Manama: A Saudi man in the US and a Saudi woman in the kingdom used video chat application Skype to say the words that made them husband and wife.
“I was in the beginning surprised when I was asked to conduct the marriage between a man in the US and a woman here in Saudi Arabia,” said Fayez Fawaz Al Nafii, the religious man who officiated the wedding, in Saudi daily Okaz on Wednesday.
“It was the first time in my seven years in service that I was asked to use smart phones to do such a thing. However, as all the conditions for a valid wedding were met and as I could communicate directly with the groom even though he was not in the room with me, I went ahead with the ceremony. I will always recall this wedding.”
Ayedh Al Naqool, the groom studying in the US, said he was happy everything went well.
“I am now waiting for the earliest opportunity to fly to Saudi Arabia and complete the wedding ceremonies and subsequently bring my bride with me here to the US,” he said.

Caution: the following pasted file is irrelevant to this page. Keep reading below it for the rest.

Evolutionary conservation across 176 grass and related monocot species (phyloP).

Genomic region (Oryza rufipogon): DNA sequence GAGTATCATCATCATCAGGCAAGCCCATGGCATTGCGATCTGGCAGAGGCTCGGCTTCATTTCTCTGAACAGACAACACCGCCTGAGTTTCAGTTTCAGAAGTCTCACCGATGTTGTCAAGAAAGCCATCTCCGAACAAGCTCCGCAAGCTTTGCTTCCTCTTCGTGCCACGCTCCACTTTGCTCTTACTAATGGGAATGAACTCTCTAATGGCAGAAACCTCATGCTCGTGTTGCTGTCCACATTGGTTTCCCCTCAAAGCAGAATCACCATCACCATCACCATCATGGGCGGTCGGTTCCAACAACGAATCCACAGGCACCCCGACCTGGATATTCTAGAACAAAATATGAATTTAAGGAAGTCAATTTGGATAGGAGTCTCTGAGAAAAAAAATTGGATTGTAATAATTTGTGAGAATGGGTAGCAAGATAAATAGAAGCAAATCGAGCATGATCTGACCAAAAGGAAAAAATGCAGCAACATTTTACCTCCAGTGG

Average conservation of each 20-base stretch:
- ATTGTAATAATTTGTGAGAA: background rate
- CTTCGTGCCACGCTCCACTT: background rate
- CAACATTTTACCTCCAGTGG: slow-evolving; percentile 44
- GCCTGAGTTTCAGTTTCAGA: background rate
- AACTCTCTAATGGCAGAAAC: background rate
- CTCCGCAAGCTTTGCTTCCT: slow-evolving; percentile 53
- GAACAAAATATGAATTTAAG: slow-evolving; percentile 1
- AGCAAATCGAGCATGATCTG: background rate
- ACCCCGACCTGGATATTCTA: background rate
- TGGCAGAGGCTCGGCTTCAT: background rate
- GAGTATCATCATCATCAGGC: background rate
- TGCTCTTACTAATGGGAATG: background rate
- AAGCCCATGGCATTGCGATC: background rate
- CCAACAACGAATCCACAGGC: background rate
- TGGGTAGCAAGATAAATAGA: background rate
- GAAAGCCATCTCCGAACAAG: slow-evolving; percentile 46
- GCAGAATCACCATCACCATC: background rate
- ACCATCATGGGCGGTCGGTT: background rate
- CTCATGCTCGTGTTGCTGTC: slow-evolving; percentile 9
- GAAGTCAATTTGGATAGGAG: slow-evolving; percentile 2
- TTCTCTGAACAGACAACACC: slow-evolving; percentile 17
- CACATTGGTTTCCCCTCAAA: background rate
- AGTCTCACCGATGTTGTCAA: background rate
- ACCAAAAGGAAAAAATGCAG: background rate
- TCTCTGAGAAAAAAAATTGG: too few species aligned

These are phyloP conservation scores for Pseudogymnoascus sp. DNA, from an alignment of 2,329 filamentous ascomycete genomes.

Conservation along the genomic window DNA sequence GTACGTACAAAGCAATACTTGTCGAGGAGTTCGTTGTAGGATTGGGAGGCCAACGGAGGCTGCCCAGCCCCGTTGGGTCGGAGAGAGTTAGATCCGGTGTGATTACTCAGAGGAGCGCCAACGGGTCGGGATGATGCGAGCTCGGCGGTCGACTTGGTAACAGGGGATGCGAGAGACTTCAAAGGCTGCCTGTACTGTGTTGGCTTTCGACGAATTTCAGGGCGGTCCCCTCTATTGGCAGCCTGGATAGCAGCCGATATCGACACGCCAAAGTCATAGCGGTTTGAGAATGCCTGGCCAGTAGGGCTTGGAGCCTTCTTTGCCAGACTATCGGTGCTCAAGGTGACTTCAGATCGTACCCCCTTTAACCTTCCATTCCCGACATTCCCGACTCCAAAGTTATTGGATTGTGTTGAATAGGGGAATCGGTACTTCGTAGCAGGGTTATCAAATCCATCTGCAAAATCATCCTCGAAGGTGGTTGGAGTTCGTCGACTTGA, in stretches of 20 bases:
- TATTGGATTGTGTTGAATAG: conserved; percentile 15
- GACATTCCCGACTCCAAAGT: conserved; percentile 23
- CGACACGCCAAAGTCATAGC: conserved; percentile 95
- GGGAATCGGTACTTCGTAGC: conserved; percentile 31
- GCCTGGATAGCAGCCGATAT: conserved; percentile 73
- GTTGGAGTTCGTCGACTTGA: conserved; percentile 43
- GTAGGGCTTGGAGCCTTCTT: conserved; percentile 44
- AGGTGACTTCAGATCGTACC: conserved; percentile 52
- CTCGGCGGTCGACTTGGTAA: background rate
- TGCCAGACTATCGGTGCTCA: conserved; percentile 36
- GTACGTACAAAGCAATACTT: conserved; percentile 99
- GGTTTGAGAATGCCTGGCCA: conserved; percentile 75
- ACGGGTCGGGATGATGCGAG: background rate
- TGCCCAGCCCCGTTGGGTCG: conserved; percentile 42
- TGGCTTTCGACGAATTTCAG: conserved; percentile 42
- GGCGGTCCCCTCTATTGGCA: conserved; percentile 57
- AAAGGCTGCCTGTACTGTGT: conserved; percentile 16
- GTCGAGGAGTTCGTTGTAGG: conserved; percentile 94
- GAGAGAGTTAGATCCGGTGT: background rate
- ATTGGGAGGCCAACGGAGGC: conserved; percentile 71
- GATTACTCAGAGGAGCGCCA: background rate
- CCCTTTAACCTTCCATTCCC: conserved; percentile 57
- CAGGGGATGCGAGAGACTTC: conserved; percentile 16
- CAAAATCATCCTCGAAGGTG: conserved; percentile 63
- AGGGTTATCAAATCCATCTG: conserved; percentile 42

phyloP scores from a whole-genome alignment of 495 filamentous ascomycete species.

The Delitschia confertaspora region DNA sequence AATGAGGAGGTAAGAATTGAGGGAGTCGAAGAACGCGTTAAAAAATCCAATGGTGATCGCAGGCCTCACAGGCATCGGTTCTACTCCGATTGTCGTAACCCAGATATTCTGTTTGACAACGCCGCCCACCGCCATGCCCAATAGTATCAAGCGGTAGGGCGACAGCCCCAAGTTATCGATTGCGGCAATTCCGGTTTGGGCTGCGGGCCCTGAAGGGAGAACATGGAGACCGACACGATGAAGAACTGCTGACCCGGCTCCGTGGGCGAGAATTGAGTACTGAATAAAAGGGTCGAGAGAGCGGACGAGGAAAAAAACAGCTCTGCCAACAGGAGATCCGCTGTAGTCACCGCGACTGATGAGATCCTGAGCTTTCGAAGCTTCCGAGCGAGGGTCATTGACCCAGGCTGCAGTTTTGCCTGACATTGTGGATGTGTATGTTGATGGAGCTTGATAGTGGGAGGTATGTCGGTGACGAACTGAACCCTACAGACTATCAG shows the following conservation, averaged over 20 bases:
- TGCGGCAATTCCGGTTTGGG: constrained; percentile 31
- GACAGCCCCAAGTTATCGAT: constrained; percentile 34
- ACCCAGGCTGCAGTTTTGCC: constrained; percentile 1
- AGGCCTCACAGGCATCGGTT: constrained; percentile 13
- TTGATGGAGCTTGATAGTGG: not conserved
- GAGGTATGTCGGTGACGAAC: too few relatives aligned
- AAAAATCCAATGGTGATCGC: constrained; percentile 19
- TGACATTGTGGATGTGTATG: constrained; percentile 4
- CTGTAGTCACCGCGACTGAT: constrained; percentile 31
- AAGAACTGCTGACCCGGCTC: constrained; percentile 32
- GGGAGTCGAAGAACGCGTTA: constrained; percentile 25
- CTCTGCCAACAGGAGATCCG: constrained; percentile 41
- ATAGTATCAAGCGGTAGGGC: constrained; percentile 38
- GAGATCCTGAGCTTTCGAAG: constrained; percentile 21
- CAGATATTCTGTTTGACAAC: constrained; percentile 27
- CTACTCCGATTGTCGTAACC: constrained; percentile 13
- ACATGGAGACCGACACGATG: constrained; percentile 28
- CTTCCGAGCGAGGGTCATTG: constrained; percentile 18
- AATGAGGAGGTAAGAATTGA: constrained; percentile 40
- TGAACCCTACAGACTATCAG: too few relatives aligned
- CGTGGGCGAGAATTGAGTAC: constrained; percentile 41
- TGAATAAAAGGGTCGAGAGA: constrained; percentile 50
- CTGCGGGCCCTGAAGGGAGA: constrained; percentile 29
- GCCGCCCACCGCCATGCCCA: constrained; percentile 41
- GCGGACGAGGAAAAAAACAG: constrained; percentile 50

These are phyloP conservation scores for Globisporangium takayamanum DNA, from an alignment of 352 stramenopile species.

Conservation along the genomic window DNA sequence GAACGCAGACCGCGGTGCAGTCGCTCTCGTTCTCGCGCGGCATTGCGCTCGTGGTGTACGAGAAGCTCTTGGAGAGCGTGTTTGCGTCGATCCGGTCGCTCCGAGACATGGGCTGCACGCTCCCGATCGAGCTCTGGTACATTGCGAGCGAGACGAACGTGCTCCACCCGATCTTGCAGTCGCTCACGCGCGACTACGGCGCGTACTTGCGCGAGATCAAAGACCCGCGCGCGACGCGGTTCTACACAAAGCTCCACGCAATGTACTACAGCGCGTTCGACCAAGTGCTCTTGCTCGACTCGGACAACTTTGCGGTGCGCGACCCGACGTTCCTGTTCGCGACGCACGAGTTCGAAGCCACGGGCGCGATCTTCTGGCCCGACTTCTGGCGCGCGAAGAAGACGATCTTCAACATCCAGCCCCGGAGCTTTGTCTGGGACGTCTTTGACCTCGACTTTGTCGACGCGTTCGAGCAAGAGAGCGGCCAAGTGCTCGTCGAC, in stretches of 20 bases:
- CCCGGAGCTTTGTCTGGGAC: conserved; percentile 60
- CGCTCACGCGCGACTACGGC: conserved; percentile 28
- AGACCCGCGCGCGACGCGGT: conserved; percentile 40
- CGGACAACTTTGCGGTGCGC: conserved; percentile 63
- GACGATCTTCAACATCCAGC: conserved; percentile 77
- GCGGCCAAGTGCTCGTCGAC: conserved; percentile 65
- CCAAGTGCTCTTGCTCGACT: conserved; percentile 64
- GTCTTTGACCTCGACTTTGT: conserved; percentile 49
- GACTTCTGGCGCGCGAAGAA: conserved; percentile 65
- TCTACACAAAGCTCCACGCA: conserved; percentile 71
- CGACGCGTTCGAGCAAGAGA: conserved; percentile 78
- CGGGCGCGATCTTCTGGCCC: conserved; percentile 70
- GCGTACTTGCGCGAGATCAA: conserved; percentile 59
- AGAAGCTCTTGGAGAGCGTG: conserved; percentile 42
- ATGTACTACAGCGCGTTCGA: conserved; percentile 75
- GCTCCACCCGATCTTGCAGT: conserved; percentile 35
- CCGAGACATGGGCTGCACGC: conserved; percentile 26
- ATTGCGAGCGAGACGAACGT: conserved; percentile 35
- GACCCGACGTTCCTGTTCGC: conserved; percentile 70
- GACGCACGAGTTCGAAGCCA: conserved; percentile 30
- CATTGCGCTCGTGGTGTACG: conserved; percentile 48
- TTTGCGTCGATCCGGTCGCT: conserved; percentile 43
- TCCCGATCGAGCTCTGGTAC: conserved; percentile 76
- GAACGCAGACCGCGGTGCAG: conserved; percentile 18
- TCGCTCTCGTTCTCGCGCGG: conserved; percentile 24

Although they may be new in Saudi Arabia, proxy marriages that allow a couple to get married even in the absence of one spouse have existed for a long time elsewhere.
In Europe, one of the most famous examples is when on April 19, 1770, Marie Antoinette, 14, and Louis-Auguste (King Louis XVI), 15, were married in the Austrian capital Vienna in his absence. The French wedding with the two spouses present was held at Versailles on May 16, 1770.
According to the New York Times, proxy marriages via telegraph have also been documented. The procedure had also been used in the United States, usually by deployed members of the military worried about being killed and leaving loved ones without benefits.